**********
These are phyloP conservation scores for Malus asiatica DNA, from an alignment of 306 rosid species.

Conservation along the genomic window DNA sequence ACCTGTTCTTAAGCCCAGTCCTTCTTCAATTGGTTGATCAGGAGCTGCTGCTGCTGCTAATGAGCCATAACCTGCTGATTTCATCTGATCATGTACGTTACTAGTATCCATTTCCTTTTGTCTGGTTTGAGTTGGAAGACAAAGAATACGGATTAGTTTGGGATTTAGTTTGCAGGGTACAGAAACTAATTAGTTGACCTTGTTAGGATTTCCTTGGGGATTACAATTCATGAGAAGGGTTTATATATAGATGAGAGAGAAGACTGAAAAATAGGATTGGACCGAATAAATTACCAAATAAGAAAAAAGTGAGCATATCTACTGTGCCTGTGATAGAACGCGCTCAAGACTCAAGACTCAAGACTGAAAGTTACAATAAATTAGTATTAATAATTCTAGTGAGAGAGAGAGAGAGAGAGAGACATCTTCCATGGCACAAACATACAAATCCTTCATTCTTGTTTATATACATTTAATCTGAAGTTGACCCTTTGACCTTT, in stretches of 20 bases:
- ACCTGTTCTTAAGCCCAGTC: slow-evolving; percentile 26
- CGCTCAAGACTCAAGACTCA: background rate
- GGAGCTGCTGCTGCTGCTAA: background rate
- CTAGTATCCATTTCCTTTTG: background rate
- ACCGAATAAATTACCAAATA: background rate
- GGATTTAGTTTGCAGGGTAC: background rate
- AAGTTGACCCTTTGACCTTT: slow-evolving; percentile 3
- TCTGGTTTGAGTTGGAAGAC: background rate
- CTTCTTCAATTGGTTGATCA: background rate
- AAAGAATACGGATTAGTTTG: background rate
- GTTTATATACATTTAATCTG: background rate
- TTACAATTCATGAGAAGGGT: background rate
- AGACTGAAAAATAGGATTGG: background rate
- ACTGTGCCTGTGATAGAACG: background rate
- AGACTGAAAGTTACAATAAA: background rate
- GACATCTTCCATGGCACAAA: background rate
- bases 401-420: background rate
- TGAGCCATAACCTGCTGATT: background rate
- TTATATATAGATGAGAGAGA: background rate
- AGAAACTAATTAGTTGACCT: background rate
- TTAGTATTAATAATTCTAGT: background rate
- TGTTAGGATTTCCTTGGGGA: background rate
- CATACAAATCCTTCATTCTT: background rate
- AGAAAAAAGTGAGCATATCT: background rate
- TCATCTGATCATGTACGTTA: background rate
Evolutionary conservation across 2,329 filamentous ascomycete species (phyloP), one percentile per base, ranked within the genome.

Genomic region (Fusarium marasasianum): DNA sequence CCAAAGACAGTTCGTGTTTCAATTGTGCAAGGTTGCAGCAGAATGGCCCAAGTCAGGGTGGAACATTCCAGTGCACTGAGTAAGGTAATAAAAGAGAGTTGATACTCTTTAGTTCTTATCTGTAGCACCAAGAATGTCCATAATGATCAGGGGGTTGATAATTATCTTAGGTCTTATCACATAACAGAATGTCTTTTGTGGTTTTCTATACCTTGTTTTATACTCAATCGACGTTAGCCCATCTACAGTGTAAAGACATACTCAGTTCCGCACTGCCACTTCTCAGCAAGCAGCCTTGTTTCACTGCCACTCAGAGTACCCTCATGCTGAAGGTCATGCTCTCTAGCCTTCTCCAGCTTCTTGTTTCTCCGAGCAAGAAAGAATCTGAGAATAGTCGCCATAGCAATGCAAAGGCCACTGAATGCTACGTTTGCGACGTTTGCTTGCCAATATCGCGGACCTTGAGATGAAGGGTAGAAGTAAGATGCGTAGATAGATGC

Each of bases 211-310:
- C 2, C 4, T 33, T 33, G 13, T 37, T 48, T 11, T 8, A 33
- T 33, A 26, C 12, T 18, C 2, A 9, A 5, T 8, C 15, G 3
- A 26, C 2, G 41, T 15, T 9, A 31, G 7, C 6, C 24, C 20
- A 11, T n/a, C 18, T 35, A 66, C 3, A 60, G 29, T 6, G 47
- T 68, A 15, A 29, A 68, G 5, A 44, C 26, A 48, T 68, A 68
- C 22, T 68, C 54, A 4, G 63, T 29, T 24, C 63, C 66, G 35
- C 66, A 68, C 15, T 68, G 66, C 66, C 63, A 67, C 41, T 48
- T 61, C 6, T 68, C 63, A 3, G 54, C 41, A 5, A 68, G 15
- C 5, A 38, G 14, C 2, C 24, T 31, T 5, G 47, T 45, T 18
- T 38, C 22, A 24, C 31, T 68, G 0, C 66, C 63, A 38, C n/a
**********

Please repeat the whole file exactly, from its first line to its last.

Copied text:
These are phyloP conservation scores for Malus asiatica DNA, from an alignment of 306 rosid species.

Conservation along the genomic window DNA sequence ACCTGTTCTTAAGCCCAGTCCTTCTTCAATTGGTTGATCAGGAGCTGCTGCTGCTGCTAATGAGCCATAACCTGCTGATTTCATCTGATCATGTACGTTACTAGTATCCATTTCCTTTTGTCTGGTTTGAGTTGGAAGACAAAGAATACGGATTAGTTTGGGATTTAGTTTGCAGGGTACAGAAACTAATTAGTTGACCTTGTTAGGATTTCCTTGGGGATTACAATTCATGAGAAGGGTTTATATATAGATGAGAGAGAAGACTGAAAAATAGGATTGGACCGAATAAATTACCAAATAAGAAAAAAGTGAGCATATCTACTGTGCCTGTGATAGAACGCGCTCAAGACTCAAGACTCAAGACTGAAAGTTACAATAAATTAGTATTAATAATTCTAGTGAGAGAGAGAGAGAGAGAGAGACATCTTCCATGGCACAAACATACAAATCCTTCATTCTTGTTTATATACATTTAATCTGAAGTTGACCCTTTGACCTTT, in stretches of 20 bases:
- ACCTGTTCTTAAGCCCAGTC: slow-evolving; percentile 26
- CGCTCAAGACTCAAGACTCA: background rate
- GGAGCTGCTGCTGCTGCTAA: background rate
- CTAGTATCCATTTCCTTTTG: background rate
- ACCGAATAAATTACCAAATA: background rate
- GGATTTAGTTTGCAGGGTAC: background rate
- AAGTTGACCCTTTGACCTTT: slow-evolving; percentile 3
- TCTGGTTTGAGTTGGAAGAC: background rate
- CTTCTTCAATTGGTTGATCA: background rate
- AAAGAATACGGATTAGTTTG: background rate
- GTTTATATACATTTAATCTG: background rate
- TTACAATTCATGAGAAGGGT: background rate
- AGACTGAAAAATAGGATTGG: background rate
- ACTGTGCCTGTGATAGAACG: background rate
- AGACTGAAAGTTACAATAAA: background rate
- GACATCTTCCATGGCACAAA: background rate
- bases 401-420: background rate
- TGAGCCATAACCTGCTGATT: background rate
- TTATATATAGATGAGAGAGA: background rate
- AGAAACTAATTAGTTGACCT: background rate
- TTAGTATTAATAATTCTAGT: background rate
- TGTTAGGATTTCCTTGGGGA: background rate
- CATACAAATCCTTCATTCTT: background rate
- AGAAAAAAGTGAGCATATCT: background rate
- TCATCTGATCATGTACGTTA: background rate
Evolutionary conservation across 2,329 filamentous ascomycete species (phyloP), one percentile per base, ranked within the genome.

Genomic region (Fusarium marasasianum): DNA sequence CCAAAGACAGTTCGTGTTTCAATTGTGCAAGGTTGCAGCAGAATGGCCCAAGTCAGGGTGGAACATTCCAGTGCACTGAGTAAGGTAATAAAAGAGAGTTGATACTCTTTAGTTCTTATCTGTAGCACCAAGAATGTCCATAATGATCAGGGGGTTGATAATTATCTTAGGTCTTATCACATAACAGAATGTCTTTTGTGGTTTTCTATACCTTGTTTTATACTCAATCGACGTTAGCCCATCTACAGTGTAAAGACATACTCAGTTCCGCACTGCCACTTCTCAGCAAGCAGCCTTGTTTCACTGCCACTCAGAGTACCCTCATGCTGAAGGTCATGCTCTCTAGCCTTCTCCAGCTTCTTGTTTCTCCGAGCAAGAAAGAATCTGAGAATAGTCGCCATAGCAATGCAAAGGCCACTGAATGCTACGTTTGCGACGTTTGCTTGCCAATATCGCGGACCTTGAGATGAAGGGTAGAAGTAAGATGCGTAGATAGATGC

Each of bases 211-310:
- C 2, C 4, T 33, T 33, G 13, T 37, T 48, T 11, T 8, A 33
- T 33, A 26, C 12, T 18, C 2, A 9, A 5, T 8, C 15, G 3
- A 26, C 2, G 41, T 15, T 9, A 31, G 7, C 6, C 24, C 20
- A 11, T n/a, C 18, T 35, A 66, C 3, A 60, G 29, T 6, G 47
- T 68, A 15, A 29, A 68, G 5, A 44, C 26, A 48, T 68, A 68
- C 22, T 68, C 54, A 4, G 63, T 29, T 24, C 63, C 66, G 35
- C 66, A 68, C 15, T 68, G 66, C 66, C 63, A 67, C 41, T 48
- T 61, C 6, T 68, C 63, A 3, G 54, C 41, A 5, A 68, G 15
- C 5, A 38, G 14, C 2, C 24, T 31, T 5, G 47, T 45, T 18
- T 38, C 22, A 24, C 31, T 68, G 0, C 66, C 63, A 38, C n/a